CLIVE, Iowa — Occupy Wall Street protesters interrupted Mitt Romney’s speech in a suburban Des Moines warehouse Monday night, breaking in with their rallying cry of “mic check” and yelling up at the candidate.
Romney paused, seemingly thrown off-balance, and the crowd began chanting “Mitt, Mitt,” loudly to drown out the protesters.
The protests quieted down for a moment. Romney thanked his supporters and then tried to return to his speech. “Let’s talk about the Constitution again,” he began.
A supporter yelled “go to work,” drawing laughs from the partisan audience.
Romney then praised the First Amendment. “Isn’t it great to live in a country where people can express their views?” he asked.” I’ll tell you one thing: When President Obama is here I hope some of you in the audience will make the same sounds about his policies.”
About 15 protesters were pulled away from the campaign event and three arrested, sources said.
Occupy Wall Street protesters have disrupted various political events around Iowa in the last few weeks: five were arrested outside Ron Paul’s headquarters last Thursday and others have protested outside of Romney’s and President Obama’s Iowa offices.
Romney’s final event of the day — and second to last rally in Iowa before the Tuesday evening caucuses — was a show of force. He brought along Sen. John ThuneJohn ThuneWant to grow the economy? Make student loan repayment assistance tax-free. Net neutrality fight descends into trench warfare Hopes fade for using tax reform on infrastructure MORE (R-S.D.) to introduce him, and Reps. Jason ChaffetzJason ChaffetzWhen political opportunity knocked, Jason Chaffetz never failed to cash in Chaffetz resting after 'successful' foot surgery Lawmakers reintroduce online sales tax bills MORE (R-Utah) and Jeff FlakeJeff FlakeTrudeau, Trump speak for second night about US-Canada trade Trump says he may break up 9th Circuit Court after rulings go against him Trump administration weighing order to withdraw from NAFTA MORE (R-Ariz.), two anti-spending warriors who have endorsed Romney, were also onstage. Four of Romney’s five adult sons and his wife, Ann, were also there, and Ann Romney praised her husband’s values and record.
The slickly-produced event had multiple risers for the cameras, a large American flag, a banner with Romney’s slogan, “Believe in America,” and tightly controlled rope lines — a stark contrast to the overcrowded and chaotic events rival Rick Santorum held earlier in the day.
At Santorum’s event in Boone, Iowa, he was without a microphone, leading many in the back half of the audience to complain they couldn’t hear him. At a later event in Altoona a bullhorn had been procured but he had to give two separate speeches because the overflow audience could not fit into one room.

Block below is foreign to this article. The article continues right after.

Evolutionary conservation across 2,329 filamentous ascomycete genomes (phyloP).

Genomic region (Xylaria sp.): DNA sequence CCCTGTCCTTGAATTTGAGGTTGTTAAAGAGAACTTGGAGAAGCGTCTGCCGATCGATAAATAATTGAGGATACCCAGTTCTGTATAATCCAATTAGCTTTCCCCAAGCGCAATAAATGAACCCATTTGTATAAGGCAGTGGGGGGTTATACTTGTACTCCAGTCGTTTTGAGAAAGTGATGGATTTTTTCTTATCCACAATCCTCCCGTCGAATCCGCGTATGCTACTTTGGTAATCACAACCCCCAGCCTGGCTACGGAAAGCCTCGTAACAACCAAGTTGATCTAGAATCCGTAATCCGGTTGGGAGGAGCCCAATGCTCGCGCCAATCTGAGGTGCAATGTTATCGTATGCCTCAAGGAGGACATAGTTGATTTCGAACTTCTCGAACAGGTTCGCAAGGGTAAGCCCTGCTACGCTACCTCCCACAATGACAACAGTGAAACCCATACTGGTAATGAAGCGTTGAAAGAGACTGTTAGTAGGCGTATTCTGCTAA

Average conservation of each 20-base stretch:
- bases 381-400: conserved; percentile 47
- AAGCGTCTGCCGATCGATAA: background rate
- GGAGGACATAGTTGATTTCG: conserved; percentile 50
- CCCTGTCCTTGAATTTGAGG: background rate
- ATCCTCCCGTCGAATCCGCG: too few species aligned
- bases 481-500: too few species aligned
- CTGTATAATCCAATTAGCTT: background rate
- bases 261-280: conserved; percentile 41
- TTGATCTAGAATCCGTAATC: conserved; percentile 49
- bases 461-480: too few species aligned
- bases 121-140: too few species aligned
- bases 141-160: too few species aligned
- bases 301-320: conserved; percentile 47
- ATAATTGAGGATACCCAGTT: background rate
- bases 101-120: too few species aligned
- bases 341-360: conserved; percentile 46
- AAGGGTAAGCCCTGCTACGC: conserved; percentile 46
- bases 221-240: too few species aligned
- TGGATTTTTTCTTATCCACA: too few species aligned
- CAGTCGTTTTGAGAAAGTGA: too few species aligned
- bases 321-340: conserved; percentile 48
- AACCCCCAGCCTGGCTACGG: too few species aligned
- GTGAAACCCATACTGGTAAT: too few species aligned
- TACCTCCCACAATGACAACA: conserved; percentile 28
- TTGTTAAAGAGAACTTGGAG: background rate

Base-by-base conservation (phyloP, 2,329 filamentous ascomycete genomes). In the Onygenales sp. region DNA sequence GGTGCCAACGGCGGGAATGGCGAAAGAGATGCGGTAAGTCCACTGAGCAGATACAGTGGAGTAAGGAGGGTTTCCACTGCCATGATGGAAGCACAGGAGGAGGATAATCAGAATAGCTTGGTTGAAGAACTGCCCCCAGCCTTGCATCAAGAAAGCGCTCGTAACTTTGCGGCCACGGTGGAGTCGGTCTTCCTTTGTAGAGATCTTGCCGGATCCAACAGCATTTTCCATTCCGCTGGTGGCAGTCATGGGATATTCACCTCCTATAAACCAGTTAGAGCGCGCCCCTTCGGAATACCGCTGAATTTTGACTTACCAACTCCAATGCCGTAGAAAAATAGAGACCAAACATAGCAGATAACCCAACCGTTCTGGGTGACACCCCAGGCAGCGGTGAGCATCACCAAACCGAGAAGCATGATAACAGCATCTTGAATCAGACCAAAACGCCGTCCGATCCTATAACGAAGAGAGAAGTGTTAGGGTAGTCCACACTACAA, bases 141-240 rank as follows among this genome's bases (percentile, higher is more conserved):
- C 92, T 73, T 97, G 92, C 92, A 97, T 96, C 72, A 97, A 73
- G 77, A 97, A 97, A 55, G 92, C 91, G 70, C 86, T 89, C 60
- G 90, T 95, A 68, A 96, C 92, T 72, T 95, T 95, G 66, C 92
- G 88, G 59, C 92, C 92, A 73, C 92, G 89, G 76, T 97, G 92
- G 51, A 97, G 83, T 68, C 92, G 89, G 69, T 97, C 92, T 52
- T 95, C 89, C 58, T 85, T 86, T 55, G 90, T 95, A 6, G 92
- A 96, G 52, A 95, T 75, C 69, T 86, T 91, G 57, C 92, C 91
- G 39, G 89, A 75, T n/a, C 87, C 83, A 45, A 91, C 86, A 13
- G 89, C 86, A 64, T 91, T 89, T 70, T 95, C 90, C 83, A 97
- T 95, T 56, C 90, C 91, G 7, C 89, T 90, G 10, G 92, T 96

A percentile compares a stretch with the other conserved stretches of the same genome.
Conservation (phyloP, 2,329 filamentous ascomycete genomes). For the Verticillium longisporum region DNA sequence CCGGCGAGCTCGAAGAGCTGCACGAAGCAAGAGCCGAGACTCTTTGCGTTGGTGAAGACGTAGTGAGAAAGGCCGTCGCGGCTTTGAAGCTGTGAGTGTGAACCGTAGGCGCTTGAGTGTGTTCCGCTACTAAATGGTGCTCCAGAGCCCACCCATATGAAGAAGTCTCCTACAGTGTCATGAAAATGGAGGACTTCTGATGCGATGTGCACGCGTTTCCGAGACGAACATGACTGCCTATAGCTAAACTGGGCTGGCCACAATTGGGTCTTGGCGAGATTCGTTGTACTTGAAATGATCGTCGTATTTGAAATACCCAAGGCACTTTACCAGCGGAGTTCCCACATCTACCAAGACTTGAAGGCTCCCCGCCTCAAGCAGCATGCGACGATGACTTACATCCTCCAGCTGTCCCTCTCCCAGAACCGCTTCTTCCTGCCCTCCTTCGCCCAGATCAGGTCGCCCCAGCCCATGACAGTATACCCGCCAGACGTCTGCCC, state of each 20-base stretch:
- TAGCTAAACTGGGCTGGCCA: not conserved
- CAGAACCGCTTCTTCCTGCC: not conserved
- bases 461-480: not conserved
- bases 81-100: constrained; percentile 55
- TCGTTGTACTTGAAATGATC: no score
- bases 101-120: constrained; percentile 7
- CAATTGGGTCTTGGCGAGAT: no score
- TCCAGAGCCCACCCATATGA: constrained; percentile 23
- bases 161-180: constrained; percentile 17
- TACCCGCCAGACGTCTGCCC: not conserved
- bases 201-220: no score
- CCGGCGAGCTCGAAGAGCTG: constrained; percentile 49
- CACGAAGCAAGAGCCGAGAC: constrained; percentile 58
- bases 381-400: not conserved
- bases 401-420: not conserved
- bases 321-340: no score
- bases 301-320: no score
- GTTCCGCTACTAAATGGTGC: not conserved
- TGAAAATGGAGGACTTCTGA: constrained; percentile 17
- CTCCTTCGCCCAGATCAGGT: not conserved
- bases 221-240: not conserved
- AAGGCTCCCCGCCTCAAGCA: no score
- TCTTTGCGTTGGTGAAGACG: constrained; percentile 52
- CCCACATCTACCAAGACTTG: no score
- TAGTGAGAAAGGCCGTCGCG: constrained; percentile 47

Romney’s closing event was held in the cavernous warehouse of Competitive Edge, a company that engraves objects for businesses. Rows of mini-gumball machines, water bottles and engraved pens sat on tables lining the area.
Romney’s speech focused on economic issues: he promised to repeal “ObamaCare,” a standard line that always draws applause from GOP audiences, and criticized Obama for failing to live up to his promise as a candidate to control federal spending and as president to turn the economy around quickly. Romney also slammed China, which he accused of “hacking our computers.”
The former Massachusetts governor has led or been in second place in most Iowa polls over the last week, but Santorum, a former Pennsylvania senator, has picked up strong momentum and closed in on Romney and Rep. Ron Paul (R-Texas), making the race a “jump ball,” as former Iowa GOP political director Craig Robinson put it earlier on Tuesday.
Romney's campaign is quietly confident about Tuesday's results — and how the field shakes out afterward. Santorum has struggled mightily with fundraising in past months, and while he's spent a good amount of time in New Hampshire and South Carolina, where he could perform strongly, after that things get expensive quickly in Florida, which costs $8 million a week for advertising.
Top Romney adviser Stuart Stevens paused and avoided the question when asked if he thought Santorum posed a serious threat to Romney being the nominee. When pressed on the matter, he smiled and said "I don't want to talk about that."
Eric Fehrstrom, another senior Romney adviser, refused to say Santorum can't win the nomination, but did not indicate that the campaign has genuine worries about losing to him.
"He's a serious competitor and we take him seriously," he told The Hill. "I don't want to dismiss him as a competitor because he's a serious person in his own right and Mitt Romney respects him."